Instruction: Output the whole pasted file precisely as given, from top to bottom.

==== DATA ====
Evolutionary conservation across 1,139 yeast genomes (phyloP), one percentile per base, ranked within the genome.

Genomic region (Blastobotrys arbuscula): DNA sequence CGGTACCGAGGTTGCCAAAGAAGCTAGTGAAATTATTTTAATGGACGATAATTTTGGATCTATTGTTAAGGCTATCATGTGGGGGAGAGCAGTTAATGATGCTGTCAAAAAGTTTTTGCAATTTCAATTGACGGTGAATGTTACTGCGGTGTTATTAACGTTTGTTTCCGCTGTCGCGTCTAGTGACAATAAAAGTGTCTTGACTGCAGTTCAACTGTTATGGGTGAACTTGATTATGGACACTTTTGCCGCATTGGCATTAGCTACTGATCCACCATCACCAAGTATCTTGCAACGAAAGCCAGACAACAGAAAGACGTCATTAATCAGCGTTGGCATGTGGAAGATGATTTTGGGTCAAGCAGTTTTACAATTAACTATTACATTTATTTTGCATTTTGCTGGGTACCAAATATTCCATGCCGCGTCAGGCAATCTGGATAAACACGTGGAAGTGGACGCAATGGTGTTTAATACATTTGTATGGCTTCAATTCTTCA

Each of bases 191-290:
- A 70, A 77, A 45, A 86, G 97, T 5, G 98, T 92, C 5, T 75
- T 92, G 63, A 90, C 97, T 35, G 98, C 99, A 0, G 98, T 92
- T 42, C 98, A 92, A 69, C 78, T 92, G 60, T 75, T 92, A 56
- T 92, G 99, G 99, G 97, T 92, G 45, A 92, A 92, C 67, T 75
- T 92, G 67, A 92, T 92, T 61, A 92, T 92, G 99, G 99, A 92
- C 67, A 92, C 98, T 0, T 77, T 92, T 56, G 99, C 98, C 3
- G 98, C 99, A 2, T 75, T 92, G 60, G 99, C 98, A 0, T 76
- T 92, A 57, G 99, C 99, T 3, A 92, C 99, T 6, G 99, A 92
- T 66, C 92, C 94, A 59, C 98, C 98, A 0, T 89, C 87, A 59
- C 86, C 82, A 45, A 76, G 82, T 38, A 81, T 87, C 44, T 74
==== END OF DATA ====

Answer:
Evolutionary conservation across 1,139 yeast genomes (phyloP), one percentile per base, ranked within the genome.

Genomic region (Blastobotrys arbuscula): DNA sequence CGGTACCGAGGTTGCCAAAGAAGCTAGTGAAATTATTTTAATGGACGATAATTTTGGATCTATTGTTAAGGCTATCATGTGGGGGAGAGCAGTTAATGATGCTGTCAAAAAGTTTTTGCAATTTCAATTGACGGTGAATGTTACTGCGGTGTTATTAACGTTTGTTTCCGCTGTCGCGTCTAGTGACAATAAAAGTGTCTTGACTGCAGTTCAACTGTTATGGGTGAACTTGATTATGGACACTTTTGCCGCATTGGCATTAGCTACTGATCCACCATCACCAAGTATCTTGCAACGAAAGCCAGACAACAGAAAGACGTCATTAATCAGCGTTGGCATGTGGAAGATGATTTTGGGTCAAGCAGTTTTACAATTAACTATTACATTTATTTTGCATTTTGCTGGGTACCAAATATTCCATGCCGCGTCAGGCAATCTGGATAAACACGTGGAAGTGGACGCAATGGTGTTTAATACATTTGTATGGCTTCAATTCTTCA

Each of bases 191-290:
- A 70, A 77, A 45, A 86, G 97, T 5, G 98, T 92, C 5, T 75
- T 92, G 63, A 90, C 97, T 35, G 98, C 99, A 0, G 98, T 92
- T 42, C 98, A 92, A 69, C 78, T 92, G 60, T 75, T 92, A 56
- T 92, G 99, G 99, G 97, T 92, G 45, A 92, A 92, C 67, T 75
- T 92, G 67, A 92, T 92, T 61, A 92, T 92, G 99, G 99, A 92
- C 67, A 92, C 98, T 0, T 77, T 92, T 56, G 99, C 98, C 3
- G 98, C 99, A 2, T 75, T 92, G 60, G 99, C 98, A 0, T 76
- T 92, A 57, G 99, C 99, T 3, A 92, C 99, T 6, G 99, A 92
- T 66, C 92, C 94, A 59, C 98, C 98, A 0, T 89, C 87, A 59
- C 86, C 82, A 45, A 76, G 82, T 38, A 81, T 87, C 44, T 74